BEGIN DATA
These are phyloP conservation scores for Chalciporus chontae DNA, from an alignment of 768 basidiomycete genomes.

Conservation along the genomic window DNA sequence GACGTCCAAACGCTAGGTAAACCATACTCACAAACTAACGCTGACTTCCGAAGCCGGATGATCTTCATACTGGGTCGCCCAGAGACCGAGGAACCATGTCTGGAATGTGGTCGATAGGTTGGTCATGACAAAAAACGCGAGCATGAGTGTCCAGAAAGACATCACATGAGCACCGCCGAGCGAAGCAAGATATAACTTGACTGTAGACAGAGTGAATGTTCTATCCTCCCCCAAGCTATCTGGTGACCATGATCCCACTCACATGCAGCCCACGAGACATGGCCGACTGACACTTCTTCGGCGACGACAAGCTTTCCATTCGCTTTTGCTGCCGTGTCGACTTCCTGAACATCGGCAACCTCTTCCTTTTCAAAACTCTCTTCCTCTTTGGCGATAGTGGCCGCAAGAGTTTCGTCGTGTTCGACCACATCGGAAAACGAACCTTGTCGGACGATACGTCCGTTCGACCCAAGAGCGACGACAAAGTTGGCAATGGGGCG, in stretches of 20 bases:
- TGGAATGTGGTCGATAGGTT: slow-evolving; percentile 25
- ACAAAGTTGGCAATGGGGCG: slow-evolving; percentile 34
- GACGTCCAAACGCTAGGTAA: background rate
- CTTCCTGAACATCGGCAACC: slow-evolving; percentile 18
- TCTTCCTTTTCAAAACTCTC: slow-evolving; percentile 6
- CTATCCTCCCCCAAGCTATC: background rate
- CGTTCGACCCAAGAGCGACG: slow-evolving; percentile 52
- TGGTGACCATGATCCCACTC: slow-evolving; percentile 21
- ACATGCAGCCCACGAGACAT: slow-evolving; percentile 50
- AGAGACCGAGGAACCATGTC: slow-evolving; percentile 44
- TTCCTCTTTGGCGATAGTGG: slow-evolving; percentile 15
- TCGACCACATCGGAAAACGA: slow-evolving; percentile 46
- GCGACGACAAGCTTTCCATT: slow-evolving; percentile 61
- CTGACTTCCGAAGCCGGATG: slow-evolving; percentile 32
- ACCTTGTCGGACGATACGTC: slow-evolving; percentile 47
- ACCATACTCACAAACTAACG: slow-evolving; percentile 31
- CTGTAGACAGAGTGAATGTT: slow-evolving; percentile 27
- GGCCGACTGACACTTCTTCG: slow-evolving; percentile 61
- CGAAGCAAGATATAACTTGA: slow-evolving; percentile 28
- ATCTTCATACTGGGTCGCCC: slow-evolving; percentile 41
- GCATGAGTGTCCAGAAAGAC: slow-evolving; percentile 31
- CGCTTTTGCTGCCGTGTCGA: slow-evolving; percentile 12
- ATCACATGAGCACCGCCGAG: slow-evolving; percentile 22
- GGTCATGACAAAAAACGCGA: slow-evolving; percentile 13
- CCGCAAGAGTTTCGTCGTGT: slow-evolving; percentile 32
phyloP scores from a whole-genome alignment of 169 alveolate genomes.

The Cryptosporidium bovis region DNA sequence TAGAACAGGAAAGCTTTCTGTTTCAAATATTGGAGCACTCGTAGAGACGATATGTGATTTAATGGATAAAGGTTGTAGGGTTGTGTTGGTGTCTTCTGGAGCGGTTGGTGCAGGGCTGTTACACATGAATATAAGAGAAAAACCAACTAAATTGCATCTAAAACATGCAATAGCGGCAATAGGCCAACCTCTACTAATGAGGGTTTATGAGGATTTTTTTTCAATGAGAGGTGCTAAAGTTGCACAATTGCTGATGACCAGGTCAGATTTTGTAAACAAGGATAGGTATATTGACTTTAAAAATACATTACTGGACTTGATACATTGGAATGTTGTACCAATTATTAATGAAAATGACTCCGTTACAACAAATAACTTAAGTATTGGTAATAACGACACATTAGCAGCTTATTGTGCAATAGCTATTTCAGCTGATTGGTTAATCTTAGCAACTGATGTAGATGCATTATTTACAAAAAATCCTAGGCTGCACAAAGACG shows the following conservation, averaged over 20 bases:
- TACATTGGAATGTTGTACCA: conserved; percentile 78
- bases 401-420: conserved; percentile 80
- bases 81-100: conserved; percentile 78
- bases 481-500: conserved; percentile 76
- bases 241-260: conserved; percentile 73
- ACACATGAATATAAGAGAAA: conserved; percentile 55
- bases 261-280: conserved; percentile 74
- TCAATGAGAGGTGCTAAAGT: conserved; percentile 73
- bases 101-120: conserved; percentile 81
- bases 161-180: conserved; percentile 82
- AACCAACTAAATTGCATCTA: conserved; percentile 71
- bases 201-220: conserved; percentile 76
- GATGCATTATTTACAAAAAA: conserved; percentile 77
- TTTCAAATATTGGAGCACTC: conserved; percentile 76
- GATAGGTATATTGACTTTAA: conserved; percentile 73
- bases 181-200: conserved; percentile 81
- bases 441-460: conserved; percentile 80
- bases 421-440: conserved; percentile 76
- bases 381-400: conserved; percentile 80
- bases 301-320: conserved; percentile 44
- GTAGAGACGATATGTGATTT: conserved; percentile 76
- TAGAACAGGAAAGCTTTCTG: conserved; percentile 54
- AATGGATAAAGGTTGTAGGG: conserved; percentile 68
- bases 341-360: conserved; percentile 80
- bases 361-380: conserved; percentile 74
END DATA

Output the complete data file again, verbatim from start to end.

These are phyloP conservation scores for Chalciporus chontae DNA, from an alignment of 768 basidiomycete genomes.

Conservation along the genomic window DNA sequence GACGTCCAAACGCTAGGTAAACCATACTCACAAACTAACGCTGACTTCCGAAGCCGGATGATCTTCATACTGGGTCGCCCAGAGACCGAGGAACCATGTCTGGAATGTGGTCGATAGGTTGGTCATGACAAAAAACGCGAGCATGAGTGTCCAGAAAGACATCACATGAGCACCGCCGAGCGAAGCAAGATATAACTTGACTGTAGACAGAGTGAATGTTCTATCCTCCCCCAAGCTATCTGGTGACCATGATCCCACTCACATGCAGCCCACGAGACATGGCCGACTGACACTTCTTCGGCGACGACAAGCTTTCCATTCGCTTTTGCTGCCGTGTCGACTTCCTGAACATCGGCAACCTCTTCCTTTTCAAAACTCTCTTCCTCTTTGGCGATAGTGGCCGCAAGAGTTTCGTCGTGTTCGACCACATCGGAAAACGAACCTTGTCGGACGATACGTCCGTTCGACCCAAGAGCGACGACAAAGTTGGCAATGGGGCG, in stretches of 20 bases:
- TGGAATGTGGTCGATAGGTT: slow-evolving; percentile 25
- ACAAAGTTGGCAATGGGGCG: slow-evolving; percentile 34
- GACGTCCAAACGCTAGGTAA: background rate
- CTTCCTGAACATCGGCAACC: slow-evolving; percentile 18
- TCTTCCTTTTCAAAACTCTC: slow-evolving; percentile 6
- CTATCCTCCCCCAAGCTATC: background rate
- CGTTCGACCCAAGAGCGACG: slow-evolving; percentile 52
- TGGTGACCATGATCCCACTC: slow-evolving; percentile 21
- ACATGCAGCCCACGAGACAT: slow-evolving; percentile 50
- AGAGACCGAGGAACCATGTC: slow-evolving; percentile 44
- TTCCTCTTTGGCGATAGTGG: slow-evolving; percentile 15
- TCGACCACATCGGAAAACGA: slow-evolving; percentile 46
- GCGACGACAAGCTTTCCATT: slow-evolving; percentile 61
- CTGACTTCCGAAGCCGGATG: slow-evolving; percentile 32
- ACCTTGTCGGACGATACGTC: slow-evolving; percentile 47
- ACCATACTCACAAACTAACG: slow-evolving; percentile 31
- CTGTAGACAGAGTGAATGTT: slow-evolving; percentile 27
- GGCCGACTGACACTTCTTCG: slow-evolving; percentile 61
- CGAAGCAAGATATAACTTGA: slow-evolving; percentile 28
- ATCTTCATACTGGGTCGCCC: slow-evolving; percentile 41
- GCATGAGTGTCCAGAAAGAC: slow-evolving; percentile 31
- CGCTTTTGCTGCCGTGTCGA: slow-evolving; percentile 12
- ATCACATGAGCACCGCCGAG: slow-evolving; percentile 22
- GGTCATGACAAAAAACGCGA: slow-evolving; percentile 13
- CCGCAAGAGTTTCGTCGTGT: slow-evolving; percentile 32
phyloP scores from a whole-genome alignment of 169 alveolate genomes.

The Cryptosporidium bovis region DNA sequence TAGAACAGGAAAGCTTTCTGTTTCAAATATTGGAGCACTCGTAGAGACGATATGTGATTTAATGGATAAAGGTTGTAGGGTTGTGTTGGTGTCTTCTGGAGCGGTTGGTGCAGGGCTGTTACACATGAATATAAGAGAAAAACCAACTAAATTGCATCTAAAACATGCAATAGCGGCAATAGGCCAACCTCTACTAATGAGGGTTTATGAGGATTTTTTTTCAATGAGAGGTGCTAAAGTTGCACAATTGCTGATGACCAGGTCAGATTTTGTAAACAAGGATAGGTATATTGACTTTAAAAATACATTACTGGACTTGATACATTGGAATGTTGTACCAATTATTAATGAAAATGACTCCGTTACAACAAATAACTTAAGTATTGGTAATAACGACACATTAGCAGCTTATTGTGCAATAGCTATTTCAGCTGATTGGTTAATCTTAGCAACTGATGTAGATGCATTATTTACAAAAAATCCTAGGCTGCACAAAGACG shows the following conservation, averaged over 20 bases:
- TACATTGGAATGTTGTACCA: conserved; percentile 78
- bases 401-420: conserved; percentile 80
- bases 81-100: conserved; percentile 78
- bases 481-500: conserved; percentile 76
- bases 241-260: conserved; percentile 73
- ACACATGAATATAAGAGAAA: conserved; percentile 55
- bases 261-280: conserved; percentile 74
- TCAATGAGAGGTGCTAAAGT: conserved; percentile 73
- bases 101-120: conserved; percentile 81
- bases 161-180: conserved; percentile 82
- AACCAACTAAATTGCATCTA: conserved; percentile 71
- bases 201-220: conserved; percentile 76
- GATGCATTATTTACAAAAAA: conserved; percentile 77
- TTTCAAATATTGGAGCACTC: conserved; percentile 76
- GATAGGTATATTGACTTTAA: conserved; percentile 73
- bases 181-200: conserved; percentile 81
- bases 441-460: conserved; percentile 80
- bases 421-440: conserved; percentile 76
- bases 381-400: conserved; percentile 80
- bases 301-320: conserved; percentile 44
- GTAGAGACGATATGTGATTT: conserved; percentile 76
- TAGAACAGGAAAGCTTTCTG: conserved; percentile 54
- AATGGATAAAGGTTGTAGGG: conserved; percentile 68
- bases 341-360: conserved; percentile 80
- bases 361-380: conserved; percentile 74